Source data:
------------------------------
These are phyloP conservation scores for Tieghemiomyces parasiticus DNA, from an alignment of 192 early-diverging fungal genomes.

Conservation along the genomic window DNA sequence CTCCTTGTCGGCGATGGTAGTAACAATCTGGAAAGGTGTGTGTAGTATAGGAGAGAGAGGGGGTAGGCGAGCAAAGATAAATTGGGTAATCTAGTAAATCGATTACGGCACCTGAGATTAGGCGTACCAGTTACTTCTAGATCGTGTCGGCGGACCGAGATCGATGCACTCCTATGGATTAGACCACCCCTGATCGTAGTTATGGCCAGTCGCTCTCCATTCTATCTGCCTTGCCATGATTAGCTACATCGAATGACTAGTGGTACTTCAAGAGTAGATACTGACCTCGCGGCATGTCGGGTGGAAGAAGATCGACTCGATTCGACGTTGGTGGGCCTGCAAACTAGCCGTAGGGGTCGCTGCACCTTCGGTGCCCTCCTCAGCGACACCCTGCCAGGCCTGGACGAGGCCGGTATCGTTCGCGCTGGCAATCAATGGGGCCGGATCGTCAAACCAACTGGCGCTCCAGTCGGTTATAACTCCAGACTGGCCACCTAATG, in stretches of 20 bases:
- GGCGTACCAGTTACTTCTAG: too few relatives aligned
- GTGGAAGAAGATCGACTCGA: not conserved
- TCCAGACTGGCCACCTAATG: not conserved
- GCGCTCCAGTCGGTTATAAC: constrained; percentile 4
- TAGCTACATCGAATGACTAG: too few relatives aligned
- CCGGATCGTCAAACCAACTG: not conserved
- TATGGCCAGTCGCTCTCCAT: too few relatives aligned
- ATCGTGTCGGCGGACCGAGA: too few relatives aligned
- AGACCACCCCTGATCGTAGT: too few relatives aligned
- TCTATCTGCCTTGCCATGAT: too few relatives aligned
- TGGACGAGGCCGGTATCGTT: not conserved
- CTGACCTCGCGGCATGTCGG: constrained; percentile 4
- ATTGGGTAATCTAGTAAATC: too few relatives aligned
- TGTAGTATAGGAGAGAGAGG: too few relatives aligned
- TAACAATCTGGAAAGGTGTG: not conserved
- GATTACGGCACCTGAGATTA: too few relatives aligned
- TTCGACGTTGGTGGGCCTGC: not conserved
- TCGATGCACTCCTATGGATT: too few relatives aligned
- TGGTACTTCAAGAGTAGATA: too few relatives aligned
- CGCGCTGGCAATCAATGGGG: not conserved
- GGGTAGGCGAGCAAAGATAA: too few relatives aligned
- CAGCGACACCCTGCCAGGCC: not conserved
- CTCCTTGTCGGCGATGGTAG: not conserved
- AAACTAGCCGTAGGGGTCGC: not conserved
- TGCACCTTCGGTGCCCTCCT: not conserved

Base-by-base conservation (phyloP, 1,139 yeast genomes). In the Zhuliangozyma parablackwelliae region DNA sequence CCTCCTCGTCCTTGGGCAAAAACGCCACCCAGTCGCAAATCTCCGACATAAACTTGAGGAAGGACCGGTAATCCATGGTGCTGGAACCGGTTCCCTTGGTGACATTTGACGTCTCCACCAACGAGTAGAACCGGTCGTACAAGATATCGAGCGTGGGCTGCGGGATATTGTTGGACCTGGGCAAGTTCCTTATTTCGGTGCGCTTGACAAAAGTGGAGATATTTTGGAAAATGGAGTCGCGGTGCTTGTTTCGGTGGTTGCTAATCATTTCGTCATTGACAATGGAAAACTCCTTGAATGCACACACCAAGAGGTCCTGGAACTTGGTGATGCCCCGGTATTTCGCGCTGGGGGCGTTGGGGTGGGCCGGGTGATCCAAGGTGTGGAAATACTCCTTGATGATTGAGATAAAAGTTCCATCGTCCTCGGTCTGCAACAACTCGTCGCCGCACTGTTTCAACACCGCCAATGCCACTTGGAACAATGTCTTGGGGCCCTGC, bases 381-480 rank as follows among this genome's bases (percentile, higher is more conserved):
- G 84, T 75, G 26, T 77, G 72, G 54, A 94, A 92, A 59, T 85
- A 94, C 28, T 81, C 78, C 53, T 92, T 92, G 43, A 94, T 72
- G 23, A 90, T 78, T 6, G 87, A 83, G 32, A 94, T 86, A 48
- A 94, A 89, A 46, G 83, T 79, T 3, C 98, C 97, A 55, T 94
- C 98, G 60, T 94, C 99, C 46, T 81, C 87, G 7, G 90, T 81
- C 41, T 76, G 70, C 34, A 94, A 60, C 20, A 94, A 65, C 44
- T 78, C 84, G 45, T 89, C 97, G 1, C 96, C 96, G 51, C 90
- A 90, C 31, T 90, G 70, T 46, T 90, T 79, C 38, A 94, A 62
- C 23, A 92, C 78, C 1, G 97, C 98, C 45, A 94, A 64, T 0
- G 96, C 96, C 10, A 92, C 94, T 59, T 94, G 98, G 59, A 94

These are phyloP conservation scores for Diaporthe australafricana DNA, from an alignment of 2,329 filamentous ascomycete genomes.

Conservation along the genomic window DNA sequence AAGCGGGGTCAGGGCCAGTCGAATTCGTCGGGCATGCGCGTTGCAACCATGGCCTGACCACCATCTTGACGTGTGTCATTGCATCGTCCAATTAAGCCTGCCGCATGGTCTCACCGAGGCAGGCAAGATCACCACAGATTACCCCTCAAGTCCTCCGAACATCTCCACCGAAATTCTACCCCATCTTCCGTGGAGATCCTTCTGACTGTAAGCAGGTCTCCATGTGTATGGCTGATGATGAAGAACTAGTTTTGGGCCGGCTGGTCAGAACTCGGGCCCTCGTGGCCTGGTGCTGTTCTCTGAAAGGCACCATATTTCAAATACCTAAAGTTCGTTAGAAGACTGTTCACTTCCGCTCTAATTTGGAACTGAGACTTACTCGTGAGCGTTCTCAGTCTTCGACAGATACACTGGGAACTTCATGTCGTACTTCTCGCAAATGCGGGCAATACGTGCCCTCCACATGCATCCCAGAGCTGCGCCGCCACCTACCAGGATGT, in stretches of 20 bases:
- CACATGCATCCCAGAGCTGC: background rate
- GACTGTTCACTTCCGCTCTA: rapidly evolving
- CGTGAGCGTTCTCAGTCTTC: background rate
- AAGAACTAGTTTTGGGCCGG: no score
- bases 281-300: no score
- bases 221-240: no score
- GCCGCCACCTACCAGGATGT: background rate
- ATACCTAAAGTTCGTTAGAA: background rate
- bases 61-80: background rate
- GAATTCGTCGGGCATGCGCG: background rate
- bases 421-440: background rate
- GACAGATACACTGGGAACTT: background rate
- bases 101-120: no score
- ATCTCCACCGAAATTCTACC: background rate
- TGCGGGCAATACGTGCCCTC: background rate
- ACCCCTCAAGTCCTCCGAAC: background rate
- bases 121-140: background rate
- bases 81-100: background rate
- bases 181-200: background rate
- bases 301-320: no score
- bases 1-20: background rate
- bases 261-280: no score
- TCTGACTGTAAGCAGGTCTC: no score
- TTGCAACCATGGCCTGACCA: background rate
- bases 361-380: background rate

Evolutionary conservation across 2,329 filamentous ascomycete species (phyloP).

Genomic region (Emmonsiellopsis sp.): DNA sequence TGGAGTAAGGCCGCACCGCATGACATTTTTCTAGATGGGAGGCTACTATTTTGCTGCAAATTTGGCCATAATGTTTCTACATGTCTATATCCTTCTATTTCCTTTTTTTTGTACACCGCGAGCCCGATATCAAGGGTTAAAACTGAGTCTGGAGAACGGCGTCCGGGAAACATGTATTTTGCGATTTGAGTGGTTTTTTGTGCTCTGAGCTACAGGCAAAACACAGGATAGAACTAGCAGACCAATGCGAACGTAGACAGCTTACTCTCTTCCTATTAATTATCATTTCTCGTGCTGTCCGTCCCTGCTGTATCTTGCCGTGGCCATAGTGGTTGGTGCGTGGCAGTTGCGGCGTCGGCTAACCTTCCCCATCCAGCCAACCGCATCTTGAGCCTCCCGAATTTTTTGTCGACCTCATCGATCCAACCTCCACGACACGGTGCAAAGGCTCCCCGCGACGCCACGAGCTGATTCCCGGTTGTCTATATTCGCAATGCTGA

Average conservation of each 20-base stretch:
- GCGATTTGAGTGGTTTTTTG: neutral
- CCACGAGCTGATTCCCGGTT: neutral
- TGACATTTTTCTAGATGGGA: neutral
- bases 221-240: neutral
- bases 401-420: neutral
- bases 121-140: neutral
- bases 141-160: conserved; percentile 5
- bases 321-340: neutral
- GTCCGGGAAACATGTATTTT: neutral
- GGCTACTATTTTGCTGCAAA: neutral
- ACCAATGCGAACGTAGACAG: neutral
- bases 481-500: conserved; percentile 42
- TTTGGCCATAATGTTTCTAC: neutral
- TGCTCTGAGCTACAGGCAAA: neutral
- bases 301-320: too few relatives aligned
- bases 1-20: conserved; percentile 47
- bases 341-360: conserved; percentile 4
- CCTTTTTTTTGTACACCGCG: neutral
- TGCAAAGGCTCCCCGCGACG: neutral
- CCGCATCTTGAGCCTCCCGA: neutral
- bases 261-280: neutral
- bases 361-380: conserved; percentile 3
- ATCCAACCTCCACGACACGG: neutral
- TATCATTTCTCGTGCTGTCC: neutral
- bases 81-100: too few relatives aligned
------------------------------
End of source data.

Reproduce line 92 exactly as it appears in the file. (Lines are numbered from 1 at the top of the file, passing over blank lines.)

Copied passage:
- TATCATTTCTCGTGCTGTCC: neutral